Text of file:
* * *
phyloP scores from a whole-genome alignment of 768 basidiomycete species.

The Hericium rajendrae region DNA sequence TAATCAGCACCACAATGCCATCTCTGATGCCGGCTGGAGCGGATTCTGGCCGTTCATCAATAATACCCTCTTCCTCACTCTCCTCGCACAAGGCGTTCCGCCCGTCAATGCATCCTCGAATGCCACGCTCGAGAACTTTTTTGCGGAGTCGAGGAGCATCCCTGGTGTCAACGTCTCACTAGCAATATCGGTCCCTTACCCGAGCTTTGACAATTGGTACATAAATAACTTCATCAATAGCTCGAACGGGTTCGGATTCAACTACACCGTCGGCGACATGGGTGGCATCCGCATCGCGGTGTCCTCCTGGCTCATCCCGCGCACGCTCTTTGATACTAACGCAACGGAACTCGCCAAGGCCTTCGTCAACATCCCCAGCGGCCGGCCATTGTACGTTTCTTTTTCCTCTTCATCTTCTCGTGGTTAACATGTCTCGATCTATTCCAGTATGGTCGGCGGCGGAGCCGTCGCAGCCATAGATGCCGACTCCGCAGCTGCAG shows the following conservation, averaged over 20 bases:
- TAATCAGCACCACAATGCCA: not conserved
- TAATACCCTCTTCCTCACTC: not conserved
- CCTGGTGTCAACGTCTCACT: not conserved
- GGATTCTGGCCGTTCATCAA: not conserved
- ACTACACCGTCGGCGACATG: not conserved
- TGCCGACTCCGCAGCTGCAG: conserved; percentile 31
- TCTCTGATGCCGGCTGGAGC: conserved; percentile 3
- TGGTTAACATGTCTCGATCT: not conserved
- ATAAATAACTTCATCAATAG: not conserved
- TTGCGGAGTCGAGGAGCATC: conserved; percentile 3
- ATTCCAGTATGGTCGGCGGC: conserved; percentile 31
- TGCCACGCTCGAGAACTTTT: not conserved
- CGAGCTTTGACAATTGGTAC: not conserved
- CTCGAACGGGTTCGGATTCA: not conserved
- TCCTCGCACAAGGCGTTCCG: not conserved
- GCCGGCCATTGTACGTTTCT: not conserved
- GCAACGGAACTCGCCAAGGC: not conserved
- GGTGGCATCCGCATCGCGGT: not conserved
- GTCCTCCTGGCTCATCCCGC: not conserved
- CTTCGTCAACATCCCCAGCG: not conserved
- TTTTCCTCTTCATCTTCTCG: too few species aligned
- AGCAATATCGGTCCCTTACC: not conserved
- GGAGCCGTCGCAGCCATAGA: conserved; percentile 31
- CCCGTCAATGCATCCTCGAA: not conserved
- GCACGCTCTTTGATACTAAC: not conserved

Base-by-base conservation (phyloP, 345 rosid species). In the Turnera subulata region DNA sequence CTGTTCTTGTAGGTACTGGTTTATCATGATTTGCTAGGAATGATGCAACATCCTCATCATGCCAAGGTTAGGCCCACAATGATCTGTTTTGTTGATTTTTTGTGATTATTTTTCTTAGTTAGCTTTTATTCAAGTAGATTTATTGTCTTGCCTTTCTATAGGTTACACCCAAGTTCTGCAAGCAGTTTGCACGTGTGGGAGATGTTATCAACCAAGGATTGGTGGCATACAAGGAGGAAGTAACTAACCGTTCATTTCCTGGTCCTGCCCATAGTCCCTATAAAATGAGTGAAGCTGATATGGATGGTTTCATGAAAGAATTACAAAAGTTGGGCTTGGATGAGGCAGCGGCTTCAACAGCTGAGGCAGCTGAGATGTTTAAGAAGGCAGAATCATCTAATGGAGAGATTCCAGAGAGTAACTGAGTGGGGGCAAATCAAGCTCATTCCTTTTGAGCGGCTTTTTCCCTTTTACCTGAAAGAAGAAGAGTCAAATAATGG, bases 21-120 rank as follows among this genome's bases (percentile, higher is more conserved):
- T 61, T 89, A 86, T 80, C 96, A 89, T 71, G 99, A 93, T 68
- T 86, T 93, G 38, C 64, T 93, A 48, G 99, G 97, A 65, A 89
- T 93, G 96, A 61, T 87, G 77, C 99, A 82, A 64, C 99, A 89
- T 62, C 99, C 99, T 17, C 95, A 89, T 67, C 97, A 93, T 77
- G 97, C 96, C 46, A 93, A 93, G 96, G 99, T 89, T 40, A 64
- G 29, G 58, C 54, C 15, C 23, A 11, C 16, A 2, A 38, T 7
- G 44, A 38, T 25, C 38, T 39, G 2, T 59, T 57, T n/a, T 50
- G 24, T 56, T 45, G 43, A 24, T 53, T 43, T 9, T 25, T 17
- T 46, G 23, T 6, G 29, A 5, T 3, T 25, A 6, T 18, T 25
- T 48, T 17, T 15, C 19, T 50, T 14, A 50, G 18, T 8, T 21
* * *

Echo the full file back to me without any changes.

phyloP scores from a whole-genome alignment of 768 basidiomycete species.

The Hericium rajendrae region DNA sequence TAATCAGCACCACAATGCCATCTCTGATGCCGGCTGGAGCGGATTCTGGCCGTTCATCAATAATACCCTCTTCCTCACTCTCCTCGCACAAGGCGTTCCGCCCGTCAATGCATCCTCGAATGCCACGCTCGAGAACTTTTTTGCGGAGTCGAGGAGCATCCCTGGTGTCAACGTCTCACTAGCAATATCGGTCCCTTACCCGAGCTTTGACAATTGGTACATAAATAACTTCATCAATAGCTCGAACGGGTTCGGATTCAACTACACCGTCGGCGACATGGGTGGCATCCGCATCGCGGTGTCCTCCTGGCTCATCCCGCGCACGCTCTTTGATACTAACGCAACGGAACTCGCCAAGGCCTTCGTCAACATCCCCAGCGGCCGGCCATTGTACGTTTCTTTTTCCTCTTCATCTTCTCGTGGTTAACATGTCTCGATCTATTCCAGTATGGTCGGCGGCGGAGCCGTCGCAGCCATAGATGCCGACTCCGCAGCTGCAG shows the following conservation, averaged over 20 bases:
- TAATCAGCACCACAATGCCA: not conserved
- TAATACCCTCTTCCTCACTC: not conserved
- CCTGGTGTCAACGTCTCACT: not conserved
- GGATTCTGGCCGTTCATCAA: not conserved
- ACTACACCGTCGGCGACATG: not conserved
- TGCCGACTCCGCAGCTGCAG: conserved; percentile 31
- TCTCTGATGCCGGCTGGAGC: conserved; percentile 3
- TGGTTAACATGTCTCGATCT: not conserved
- ATAAATAACTTCATCAATAG: not conserved
- TTGCGGAGTCGAGGAGCATC: conserved; percentile 3
- ATTCCAGTATGGTCGGCGGC: conserved; percentile 31
- TGCCACGCTCGAGAACTTTT: not conserved
- CGAGCTTTGACAATTGGTAC: not conserved
- CTCGAACGGGTTCGGATTCA: not conserved
- TCCTCGCACAAGGCGTTCCG: not conserved
- GCCGGCCATTGTACGTTTCT: not conserved
- GCAACGGAACTCGCCAAGGC: not conserved
- GGTGGCATCCGCATCGCGGT: not conserved
- GTCCTCCTGGCTCATCCCGC: not conserved
- CTTCGTCAACATCCCCAGCG: not conserved
- TTTTCCTCTTCATCTTCTCG: too few species aligned
- AGCAATATCGGTCCCTTACC: not conserved
- GGAGCCGTCGCAGCCATAGA: conserved; percentile 31
- CCCGTCAATGCATCCTCGAA: not conserved
- GCACGCTCTTTGATACTAAC: not conserved

Base-by-base conservation (phyloP, 345 rosid species). In the Turnera subulata region DNA sequence CTGTTCTTGTAGGTACTGGTTTATCATGATTTGCTAGGAATGATGCAACATCCTCATCATGCCAAGGTTAGGCCCACAATGATCTGTTTTGTTGATTTTTTGTGATTATTTTTCTTAGTTAGCTTTTATTCAAGTAGATTTATTGTCTTGCCTTTCTATAGGTTACACCCAAGTTCTGCAAGCAGTTTGCACGTGTGGGAGATGTTATCAACCAAGGATTGGTGGCATACAAGGAGGAAGTAACTAACCGTTCATTTCCTGGTCCTGCCCATAGTCCCTATAAAATGAGTGAAGCTGATATGGATGGTTTCATGAAAGAATTACAAAAGTTGGGCTTGGATGAGGCAGCGGCTTCAACAGCTGAGGCAGCTGAGATGTTTAAGAAGGCAGAATCATCTAATGGAGAGATTCCAGAGAGTAACTGAGTGGGGGCAAATCAAGCTCATTCCTTTTGAGCGGCTTTTTCCCTTTTACCTGAAAGAAGAAGAGTCAAATAATGG, bases 21-120 rank as follows among this genome's bases (percentile, higher is more conserved):
- T 61, T 89, A 86, T 80, C 96, A 89, T 71, G 99, A 93, T 68
- T 86, T 93, G 38, C 64, T 93, A 48, G 99, G 97, A 65, A 89
- T 93, G 96, A 61, T 87, G 77, C 99, A 82, A 64, C 99, A 89
- T 62, C 99, C 99, T 17, C 95, A 89, T 67, C 97, A 93, T 77
- G 97, C 96, C 46, A 93, A 93, G 96, G 99, T 89, T 40, A 64
- G 29, G 58, C 54, C 15, C 23, A 11, C 16, A 2, A 38, T 7
- G 44, A 38, T 25, C 38, T 39, G 2, T 59, T 57, T n/a, T 50
- G 24, T 56, T 45, G 43, A 24, T 53, T 43, T 9, T 25, T 17
- T 46, G 23, T 6, G 29, A 5, T 3, T 25, A 6, T 18, T 25
- T 48, T 17, T 15, C 19, T 50, T 14, A 50, G 18, T 8, T 21